Positive Parenting

Q:  I would like to ask you for advice on how to deal with my son. He is 2 years old. Our son was from the beginning a very communicative child who went everywhere without fear. For example, when we visited people our son would go immediately into the flat and find himself a toy, whereas our now-four-year-old daughter would stay with me.

However, during the past three or four months we’ve seen a change. He clings to me a lot and hardly plays by himself or with his sister. He also seems unhappy quite often. He also became shy. He attends a music group. Before he was the first to run to the piano to “help” the teacher play. This week he went to the piano and another girl pushed him aside. He then stepped back and tears welled up. Around the time when we started to see a change it happened that he played in our yard and a vehicle passed by. My son became very frightened and ran to me. Since then he says “don’t be afraid” when he hears a vehicle. Another factor might be that he started a playgroup three times a week because I have to go to work.

I’m worried because we haven’t experienced this with our daughter, who was shy from the beginning but now is very active since attending gan.

How can I help our son?

A: This separation anxiety (which is a natural part of a child’s development) is a reflection of a child’s realization that life is going beyond a mother’s cocooned existence, which is both exciting and frightening. When parents become aware of these ambivalent feelings that a child might have, they can understand why their child is clinging to them. Though it is true that part of a child’s normal development may include a degree of separation anxiety, from ages 1 1/2-2 l/2, a parent cannot ignore a persistent response of anxiety from his child.

Certain children are not verbally expressive at age 2, which makes this challenge only more difficult. You mention that your son is communicative — is this verbally or through his actions?

If a child is able to express himself verbally, you can say: “I’ve been noticing that certain things are happening around you that seem to make you feel very uncomfortable. Like when cars come around, you feel so worried. What’s happening, exactly?” The goal is to be curious, not judgmental, when speaking to your child. By saying “worried,” and not “frightened,” we’re making the child’s response less intense and overwhelming.

By being non-judgmental and avoiding intense words to reflect a child’s feelings, we can enter the world of a child. The child will feel more comfortable to express what he may be feeling, if the parents’ questioning is open-ended — and not full of questions that can be answered monosyllabically — with “yes” or “no.”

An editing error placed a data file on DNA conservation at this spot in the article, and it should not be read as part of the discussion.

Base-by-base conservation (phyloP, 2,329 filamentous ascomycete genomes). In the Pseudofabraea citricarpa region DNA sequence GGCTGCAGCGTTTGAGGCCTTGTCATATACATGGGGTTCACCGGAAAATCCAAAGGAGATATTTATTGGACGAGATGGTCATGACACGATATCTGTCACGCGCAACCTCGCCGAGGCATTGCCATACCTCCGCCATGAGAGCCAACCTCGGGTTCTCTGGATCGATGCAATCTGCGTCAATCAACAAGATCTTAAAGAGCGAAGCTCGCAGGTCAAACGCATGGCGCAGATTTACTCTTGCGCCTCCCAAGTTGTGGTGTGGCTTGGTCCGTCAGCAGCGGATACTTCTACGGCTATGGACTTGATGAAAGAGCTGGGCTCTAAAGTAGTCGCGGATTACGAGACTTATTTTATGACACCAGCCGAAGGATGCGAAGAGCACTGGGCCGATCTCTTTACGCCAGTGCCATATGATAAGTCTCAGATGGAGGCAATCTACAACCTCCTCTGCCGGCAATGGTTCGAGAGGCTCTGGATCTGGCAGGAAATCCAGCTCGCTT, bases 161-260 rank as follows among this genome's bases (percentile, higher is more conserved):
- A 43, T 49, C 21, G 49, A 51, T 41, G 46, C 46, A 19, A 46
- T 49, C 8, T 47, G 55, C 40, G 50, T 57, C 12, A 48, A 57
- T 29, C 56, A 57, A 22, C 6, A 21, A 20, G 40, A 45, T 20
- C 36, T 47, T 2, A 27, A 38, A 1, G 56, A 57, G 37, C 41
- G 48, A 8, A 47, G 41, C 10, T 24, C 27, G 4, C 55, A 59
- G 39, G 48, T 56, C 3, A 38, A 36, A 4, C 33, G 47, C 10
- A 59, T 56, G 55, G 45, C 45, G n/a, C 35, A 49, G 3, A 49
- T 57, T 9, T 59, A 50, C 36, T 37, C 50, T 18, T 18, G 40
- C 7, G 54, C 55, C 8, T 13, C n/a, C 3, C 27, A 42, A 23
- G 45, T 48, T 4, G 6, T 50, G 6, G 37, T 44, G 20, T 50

Again, many children at this age, who are limited verbally, may be unable to participate in such a discussion. If this is the case, a parent can reflect what he feels that the child might be feeling — “It seems when the car comes, you get very worried. But Hashem will be sure that no car will hurt  you.”

If the child is impulsive, and has been warned about this problematic behavior, the refrain would be more like: “It seems when the car comes, you get very worried. But baruch Hashem, you’ve been very careful when we cross the street together. You make sure to always hold my hand, and you look around to be sure that you’re safe.” By stressing specific improvements, a child’s self-definition only improves.

Sometimes behavior modification techniques need to be used, to motivate a non-motivated child, beyond her fears. If a child suddenly becomes frightened to go on an elevator, a joint family effort (even if all the siblings say Shema together with her!) can be very helpful. To go beyond one’s fears, is difficult for anyone, at any age.

The above-mentioned ideas deal with ways to alleviate a small child’s fears. However, sometimes a child’s fears deal with realistic situations — negative experiences that could be happening in a child’s playgroup. Your son could have overheard a frightening story, or was bullied by a child, and the teacher felt it should be ignored. A teacher could have lost patience with a child, and screamed at him. What is livable for one, can be traumatic for another — especially if you are 2 years old.

Though one needs to trust our children’s caregivers, it is a situation of chabdayhu vichadshahu — one needs to be aware of possible mishaps occurring — even inadvertently.

A parent sometimes needs to do some “investigation,” by possibly speaking to other parents, to get a better idea of the classroom’s “emotional temperature.” If there is no apparent cause, and anxiety continues, play therapy can be helpful, to better understand the cause of your child’s discomfort.

Blaming yourself because you went to work is not a helpful direction to go. Many children go to day care, and eventually get accustomed to the separation from their parents.

Hatzlachah in this most sensitive and complex endeavor.


 

Shira Frank, LCSW, has been working with children, couples and families for over 30 years. She looks forward to becoming part of your family through this column each week.


The opinions expressed in this article reflect the view of the author. In all matters of halachah and hashkafah, readers should consult their Rav.